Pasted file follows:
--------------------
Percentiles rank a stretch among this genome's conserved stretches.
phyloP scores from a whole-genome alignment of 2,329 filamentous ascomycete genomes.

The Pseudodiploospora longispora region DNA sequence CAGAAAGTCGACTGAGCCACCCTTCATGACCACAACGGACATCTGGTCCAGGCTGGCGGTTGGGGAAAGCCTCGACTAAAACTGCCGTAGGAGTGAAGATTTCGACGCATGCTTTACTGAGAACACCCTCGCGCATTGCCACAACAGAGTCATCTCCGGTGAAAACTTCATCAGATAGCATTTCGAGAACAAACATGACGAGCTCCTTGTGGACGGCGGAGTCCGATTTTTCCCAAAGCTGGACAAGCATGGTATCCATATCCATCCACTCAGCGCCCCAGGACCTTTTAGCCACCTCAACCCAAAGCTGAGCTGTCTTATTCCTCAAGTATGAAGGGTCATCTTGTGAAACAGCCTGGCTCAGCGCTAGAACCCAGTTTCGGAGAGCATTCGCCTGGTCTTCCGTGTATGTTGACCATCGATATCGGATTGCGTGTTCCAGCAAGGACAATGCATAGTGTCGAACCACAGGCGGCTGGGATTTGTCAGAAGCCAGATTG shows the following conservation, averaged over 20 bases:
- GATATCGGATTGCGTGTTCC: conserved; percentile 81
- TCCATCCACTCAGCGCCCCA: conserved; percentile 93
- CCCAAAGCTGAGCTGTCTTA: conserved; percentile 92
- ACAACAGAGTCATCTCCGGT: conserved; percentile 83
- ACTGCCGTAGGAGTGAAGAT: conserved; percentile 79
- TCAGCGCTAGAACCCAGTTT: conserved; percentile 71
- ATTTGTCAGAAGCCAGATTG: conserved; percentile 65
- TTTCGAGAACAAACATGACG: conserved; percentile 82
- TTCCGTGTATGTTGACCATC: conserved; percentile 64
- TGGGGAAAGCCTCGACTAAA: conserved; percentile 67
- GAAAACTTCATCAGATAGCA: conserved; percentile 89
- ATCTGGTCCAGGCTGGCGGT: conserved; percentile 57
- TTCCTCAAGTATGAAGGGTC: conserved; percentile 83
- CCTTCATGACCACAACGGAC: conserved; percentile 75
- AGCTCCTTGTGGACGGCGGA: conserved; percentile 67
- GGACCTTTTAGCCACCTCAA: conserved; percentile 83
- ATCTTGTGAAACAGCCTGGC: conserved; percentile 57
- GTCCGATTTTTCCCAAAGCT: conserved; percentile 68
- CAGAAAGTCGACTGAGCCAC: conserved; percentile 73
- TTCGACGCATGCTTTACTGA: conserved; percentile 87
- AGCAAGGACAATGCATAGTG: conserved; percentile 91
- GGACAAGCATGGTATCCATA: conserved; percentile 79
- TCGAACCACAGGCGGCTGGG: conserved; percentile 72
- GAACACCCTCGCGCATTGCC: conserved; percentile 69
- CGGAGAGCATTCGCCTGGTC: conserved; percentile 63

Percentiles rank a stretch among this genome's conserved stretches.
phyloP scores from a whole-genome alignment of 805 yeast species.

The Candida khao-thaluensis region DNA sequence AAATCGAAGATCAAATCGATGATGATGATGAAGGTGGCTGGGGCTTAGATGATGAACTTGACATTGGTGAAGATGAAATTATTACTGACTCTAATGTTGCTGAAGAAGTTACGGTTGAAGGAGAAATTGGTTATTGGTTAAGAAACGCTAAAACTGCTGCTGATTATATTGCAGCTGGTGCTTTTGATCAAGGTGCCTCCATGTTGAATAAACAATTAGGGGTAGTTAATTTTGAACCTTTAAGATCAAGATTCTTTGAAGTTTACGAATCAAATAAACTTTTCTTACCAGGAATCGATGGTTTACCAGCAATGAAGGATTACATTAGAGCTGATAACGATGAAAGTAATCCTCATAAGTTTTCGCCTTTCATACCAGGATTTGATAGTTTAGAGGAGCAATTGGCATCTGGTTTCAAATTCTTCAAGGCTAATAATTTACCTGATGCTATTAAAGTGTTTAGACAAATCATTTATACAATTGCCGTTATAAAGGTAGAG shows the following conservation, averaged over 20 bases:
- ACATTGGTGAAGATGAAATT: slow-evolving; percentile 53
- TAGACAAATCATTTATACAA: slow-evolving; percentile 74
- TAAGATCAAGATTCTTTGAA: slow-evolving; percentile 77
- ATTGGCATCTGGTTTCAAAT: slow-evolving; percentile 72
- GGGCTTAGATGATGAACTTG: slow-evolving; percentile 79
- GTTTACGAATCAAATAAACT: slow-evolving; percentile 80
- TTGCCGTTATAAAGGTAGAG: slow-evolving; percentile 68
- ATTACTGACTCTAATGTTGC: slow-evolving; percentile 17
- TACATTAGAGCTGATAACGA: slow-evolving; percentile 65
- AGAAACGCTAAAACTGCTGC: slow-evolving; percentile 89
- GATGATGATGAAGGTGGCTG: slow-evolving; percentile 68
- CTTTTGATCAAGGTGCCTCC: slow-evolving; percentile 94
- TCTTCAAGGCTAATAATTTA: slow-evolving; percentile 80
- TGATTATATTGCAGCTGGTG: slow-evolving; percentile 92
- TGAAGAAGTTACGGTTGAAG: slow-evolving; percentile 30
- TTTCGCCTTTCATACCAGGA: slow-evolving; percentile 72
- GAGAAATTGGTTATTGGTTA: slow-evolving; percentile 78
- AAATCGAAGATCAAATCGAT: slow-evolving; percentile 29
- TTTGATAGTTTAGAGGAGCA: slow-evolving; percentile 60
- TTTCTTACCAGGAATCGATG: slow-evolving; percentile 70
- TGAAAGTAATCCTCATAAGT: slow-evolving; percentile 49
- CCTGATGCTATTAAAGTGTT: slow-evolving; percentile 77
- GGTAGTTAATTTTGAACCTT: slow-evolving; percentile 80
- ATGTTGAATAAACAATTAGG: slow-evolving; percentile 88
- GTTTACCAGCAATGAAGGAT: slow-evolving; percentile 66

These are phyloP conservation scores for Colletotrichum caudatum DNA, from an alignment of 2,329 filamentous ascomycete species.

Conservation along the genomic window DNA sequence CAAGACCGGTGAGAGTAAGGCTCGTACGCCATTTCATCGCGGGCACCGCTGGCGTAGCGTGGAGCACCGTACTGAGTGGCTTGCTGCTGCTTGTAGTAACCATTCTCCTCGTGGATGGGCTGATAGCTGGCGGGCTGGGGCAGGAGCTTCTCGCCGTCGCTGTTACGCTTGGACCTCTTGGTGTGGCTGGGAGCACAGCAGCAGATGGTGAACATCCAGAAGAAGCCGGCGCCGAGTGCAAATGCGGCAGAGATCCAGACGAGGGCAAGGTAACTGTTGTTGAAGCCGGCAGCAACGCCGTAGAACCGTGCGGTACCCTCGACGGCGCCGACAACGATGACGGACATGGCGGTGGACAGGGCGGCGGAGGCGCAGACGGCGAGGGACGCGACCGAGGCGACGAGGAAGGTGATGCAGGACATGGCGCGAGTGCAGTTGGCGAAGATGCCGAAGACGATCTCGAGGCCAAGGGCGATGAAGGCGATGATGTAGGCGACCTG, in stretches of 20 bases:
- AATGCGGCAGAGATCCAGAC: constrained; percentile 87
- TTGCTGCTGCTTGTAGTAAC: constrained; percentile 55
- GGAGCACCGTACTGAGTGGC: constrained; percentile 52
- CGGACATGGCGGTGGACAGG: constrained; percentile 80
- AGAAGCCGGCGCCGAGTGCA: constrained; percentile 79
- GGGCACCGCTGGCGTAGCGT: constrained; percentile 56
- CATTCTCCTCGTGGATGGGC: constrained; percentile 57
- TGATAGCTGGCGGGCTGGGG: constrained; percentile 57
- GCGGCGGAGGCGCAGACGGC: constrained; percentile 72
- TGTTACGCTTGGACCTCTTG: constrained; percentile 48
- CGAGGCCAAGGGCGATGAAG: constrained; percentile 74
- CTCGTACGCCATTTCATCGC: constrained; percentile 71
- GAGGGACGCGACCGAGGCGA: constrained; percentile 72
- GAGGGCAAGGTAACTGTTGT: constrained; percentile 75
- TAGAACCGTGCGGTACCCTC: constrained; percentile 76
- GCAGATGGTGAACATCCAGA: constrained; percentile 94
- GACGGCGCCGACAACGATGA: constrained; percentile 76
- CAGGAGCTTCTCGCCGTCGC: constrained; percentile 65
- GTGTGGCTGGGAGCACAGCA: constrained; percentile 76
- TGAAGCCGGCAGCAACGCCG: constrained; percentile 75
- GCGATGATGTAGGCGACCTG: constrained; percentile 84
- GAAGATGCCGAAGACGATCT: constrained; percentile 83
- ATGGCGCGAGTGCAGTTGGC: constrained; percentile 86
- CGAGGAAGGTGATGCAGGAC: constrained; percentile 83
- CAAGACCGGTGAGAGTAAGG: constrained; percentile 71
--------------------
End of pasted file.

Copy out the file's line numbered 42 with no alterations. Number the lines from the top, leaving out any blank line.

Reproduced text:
- GATGATGATGAAGGTGGCTG: slow-evolving; percentile 68